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Samsung Gear S Watch: A Smartwatch That’s Smarter Than Most

Samsung seems to debut a smartwatch once a month, and with September just getting under way, and Apple reportedly debuting the iWatch next week, it was just about time — see what I did there? — for the company to unveil a new one. And Samsung’s latest wrist-worn computer, the Gear S, might just be its coolest yet.

Sporting its own 3G connection, the watch can be used independently of your smartphone, unlike the majority of smartwatches on the market. I spent some time with the Gear S at a Samsung press event in New York and was impressed with the watch’s capabilities.

Big and bright
The first thing you notice about the Gear S is its beautiful, curved 2-inch Super AMOLED display. The second thing you notice is just how big the watch is.

In fact, the Gear S is both thicker and taller than Samsung’s already-big Gear 2 and Gear Live watches. This thing will look massive on a dainty wrist.


(Daniel Howley/Yahoo Tech)

The Gear S, however, is significantly more comfortable to wear than the Gear 2 and Gear Live. That’s because it’s curved to contour to your wrist.

I’d still like to see how comfortable it is to wear this thing while typing on a laptop, but in general, it felt fairly light and unobtrusive on my wrist.

It’s the Gear S’s capability to be used without a smartphone that’s the big news here, though. Packing its own 3G connection, the Gear S can do everything from send and receive phone calls and text messages to pull in Facebook notifications.

That’s not to say the watch can be used completely without your phone. You’ll still need to use Samsung’s Gear Manager app to control certain aspects of the watch, but if you step out with the Gear S on and forget your phone, it won’t be just a bulky bracelet.

Samsung Gear S watch
Samsung Gear S watch

(Daniel Howley/Yahoo Tech)

Like Samsung’s other smartwatches, the Gear S features a built-in heart-rate monitor and pedometer that syncs with Samsung’s S Health app. New to the party is the Gear S’s UV monitor, which lets you know if the sun is strong enough to damage your skin. And with my pale complexion, that’s something I can get behind.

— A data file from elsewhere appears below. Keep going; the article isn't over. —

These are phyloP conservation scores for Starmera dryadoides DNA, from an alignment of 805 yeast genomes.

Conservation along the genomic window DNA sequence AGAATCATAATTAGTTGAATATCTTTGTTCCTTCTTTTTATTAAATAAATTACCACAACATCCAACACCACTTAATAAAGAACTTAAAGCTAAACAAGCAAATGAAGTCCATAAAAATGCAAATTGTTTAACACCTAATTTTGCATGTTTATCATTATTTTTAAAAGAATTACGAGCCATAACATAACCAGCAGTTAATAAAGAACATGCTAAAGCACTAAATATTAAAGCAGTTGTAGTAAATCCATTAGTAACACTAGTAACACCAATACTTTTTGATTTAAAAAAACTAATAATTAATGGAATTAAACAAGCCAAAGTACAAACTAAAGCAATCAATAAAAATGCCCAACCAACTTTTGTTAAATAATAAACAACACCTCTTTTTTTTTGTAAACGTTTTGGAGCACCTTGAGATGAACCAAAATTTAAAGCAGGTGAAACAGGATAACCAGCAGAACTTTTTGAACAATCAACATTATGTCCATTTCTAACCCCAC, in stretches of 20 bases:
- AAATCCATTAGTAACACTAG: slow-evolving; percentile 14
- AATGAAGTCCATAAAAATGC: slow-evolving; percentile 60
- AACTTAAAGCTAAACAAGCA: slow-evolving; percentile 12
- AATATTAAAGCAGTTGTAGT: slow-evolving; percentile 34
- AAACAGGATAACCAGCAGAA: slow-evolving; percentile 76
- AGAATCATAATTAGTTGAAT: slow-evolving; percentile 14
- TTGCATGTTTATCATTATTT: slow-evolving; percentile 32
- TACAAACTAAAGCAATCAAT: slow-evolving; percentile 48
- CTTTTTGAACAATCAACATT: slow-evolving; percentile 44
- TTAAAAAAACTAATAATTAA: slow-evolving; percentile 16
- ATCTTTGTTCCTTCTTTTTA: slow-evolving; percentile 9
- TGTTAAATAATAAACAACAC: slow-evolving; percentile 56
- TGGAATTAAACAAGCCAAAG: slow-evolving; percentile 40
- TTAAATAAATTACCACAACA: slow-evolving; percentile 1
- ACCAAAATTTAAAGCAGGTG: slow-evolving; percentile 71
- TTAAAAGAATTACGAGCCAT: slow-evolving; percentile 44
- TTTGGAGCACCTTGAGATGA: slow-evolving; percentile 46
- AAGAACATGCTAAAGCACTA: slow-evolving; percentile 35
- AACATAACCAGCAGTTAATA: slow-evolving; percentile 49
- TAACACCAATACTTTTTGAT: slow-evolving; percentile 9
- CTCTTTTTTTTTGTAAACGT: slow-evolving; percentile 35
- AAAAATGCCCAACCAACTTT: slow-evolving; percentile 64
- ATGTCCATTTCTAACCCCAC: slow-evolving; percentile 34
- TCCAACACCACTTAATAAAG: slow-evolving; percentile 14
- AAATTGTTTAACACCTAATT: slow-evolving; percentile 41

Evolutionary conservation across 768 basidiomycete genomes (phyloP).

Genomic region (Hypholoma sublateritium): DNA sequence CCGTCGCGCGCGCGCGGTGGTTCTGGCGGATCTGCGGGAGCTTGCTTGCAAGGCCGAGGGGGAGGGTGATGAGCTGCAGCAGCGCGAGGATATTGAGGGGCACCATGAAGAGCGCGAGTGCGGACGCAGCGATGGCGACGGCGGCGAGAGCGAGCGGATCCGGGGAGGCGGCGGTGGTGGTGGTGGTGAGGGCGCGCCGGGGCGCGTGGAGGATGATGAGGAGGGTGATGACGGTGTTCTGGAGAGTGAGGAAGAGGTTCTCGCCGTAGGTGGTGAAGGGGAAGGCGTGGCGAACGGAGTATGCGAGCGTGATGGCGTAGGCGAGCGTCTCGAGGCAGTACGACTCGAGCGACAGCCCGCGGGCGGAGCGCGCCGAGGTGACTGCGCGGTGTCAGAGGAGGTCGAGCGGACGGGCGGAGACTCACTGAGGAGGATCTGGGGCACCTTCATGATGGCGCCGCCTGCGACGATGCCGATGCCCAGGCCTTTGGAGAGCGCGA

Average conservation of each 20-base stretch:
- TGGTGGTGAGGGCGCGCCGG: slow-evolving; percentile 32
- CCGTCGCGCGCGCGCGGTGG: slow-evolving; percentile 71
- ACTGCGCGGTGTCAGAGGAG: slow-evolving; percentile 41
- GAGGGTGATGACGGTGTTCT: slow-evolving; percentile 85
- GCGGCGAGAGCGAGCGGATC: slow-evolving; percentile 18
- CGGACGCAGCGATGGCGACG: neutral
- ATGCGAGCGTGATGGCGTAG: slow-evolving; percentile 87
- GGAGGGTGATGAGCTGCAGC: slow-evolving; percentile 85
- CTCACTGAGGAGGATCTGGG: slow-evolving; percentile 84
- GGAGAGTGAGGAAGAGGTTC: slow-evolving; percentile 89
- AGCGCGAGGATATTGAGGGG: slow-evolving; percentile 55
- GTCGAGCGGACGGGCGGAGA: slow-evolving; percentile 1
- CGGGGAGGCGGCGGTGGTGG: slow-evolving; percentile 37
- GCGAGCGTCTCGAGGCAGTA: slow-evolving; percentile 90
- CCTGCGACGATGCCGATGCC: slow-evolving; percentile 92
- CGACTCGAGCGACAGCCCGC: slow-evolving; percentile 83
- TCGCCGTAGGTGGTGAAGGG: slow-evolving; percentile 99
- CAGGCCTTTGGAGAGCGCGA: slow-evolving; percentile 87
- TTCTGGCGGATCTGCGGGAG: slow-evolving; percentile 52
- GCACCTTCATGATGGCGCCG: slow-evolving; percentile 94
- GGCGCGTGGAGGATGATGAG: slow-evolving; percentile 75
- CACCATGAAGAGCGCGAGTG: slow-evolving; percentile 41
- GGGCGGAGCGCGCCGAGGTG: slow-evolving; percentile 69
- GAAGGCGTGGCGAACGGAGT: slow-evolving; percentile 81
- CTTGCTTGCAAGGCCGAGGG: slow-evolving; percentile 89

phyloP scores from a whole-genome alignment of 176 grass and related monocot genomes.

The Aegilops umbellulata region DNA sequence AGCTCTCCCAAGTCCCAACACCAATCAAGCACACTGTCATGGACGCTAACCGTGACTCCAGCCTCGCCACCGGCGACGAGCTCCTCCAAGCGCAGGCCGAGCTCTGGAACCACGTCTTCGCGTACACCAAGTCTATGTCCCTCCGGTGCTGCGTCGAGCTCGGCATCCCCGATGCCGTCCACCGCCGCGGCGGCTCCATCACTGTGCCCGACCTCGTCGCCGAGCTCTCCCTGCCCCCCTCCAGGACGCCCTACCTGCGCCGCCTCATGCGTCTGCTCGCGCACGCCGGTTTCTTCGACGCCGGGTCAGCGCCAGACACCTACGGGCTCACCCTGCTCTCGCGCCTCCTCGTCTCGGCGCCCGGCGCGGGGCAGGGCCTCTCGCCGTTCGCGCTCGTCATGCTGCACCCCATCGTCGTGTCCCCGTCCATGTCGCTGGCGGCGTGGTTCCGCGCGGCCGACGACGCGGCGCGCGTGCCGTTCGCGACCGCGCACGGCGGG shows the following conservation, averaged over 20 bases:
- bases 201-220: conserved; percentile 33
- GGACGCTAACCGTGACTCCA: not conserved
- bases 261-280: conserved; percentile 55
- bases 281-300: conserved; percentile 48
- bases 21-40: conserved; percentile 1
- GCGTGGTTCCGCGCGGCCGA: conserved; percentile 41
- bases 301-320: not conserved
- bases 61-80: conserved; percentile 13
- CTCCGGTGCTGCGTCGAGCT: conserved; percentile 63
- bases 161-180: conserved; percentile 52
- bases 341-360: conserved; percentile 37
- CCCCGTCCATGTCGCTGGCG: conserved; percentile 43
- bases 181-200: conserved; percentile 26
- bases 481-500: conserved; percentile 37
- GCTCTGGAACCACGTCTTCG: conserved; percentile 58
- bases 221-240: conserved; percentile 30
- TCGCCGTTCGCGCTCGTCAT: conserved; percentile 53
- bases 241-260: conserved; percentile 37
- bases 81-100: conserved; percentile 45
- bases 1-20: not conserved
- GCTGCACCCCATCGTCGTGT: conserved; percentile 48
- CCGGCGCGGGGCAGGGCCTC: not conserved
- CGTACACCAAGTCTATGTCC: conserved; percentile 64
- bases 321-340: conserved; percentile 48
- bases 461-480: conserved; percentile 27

Unlike Samsung’s Android Wear-powered Gear Live, the Gear S runs on the company’s own Tizen operating system. That means your standard Android Wear apps won’t work with the Gear S. Instead, you’ll have to download Tizen-based apps through Samsung’s app store.

Samsung says it has more than 1,000 apps in its store that will work with the Gear S.

Samsung Gear S watch
Samsung Gear S watch

(Daniel Howley/Yahoo Tech)

Samsung only
Our only issue with the Gear S, beyond its bulk, is that, like Samsung’s initial Gear smartwatches (not the current models that run Android Wear), it works only with Samsung’s Galaxy smartphones. Don’t have a Galaxy phone? Then no watch for you.

The Gear S has a tough road ahead of it, though, as it has to compete with offerings including Motorola’s Moto 360, LG’s G Watch and G Watch R, and, of course, Apple’s highly anticipated iWatch.

Samsung hasn’t announced pricing for the Gear S, though the company did say the watch will go on sale this fall. So keep it locked in here for more details and our full review in the coming weeks.

Email Daniel at dhowley@yahoo-inc.com; follow him on Twitter at @DanielHowley or on Google+ here.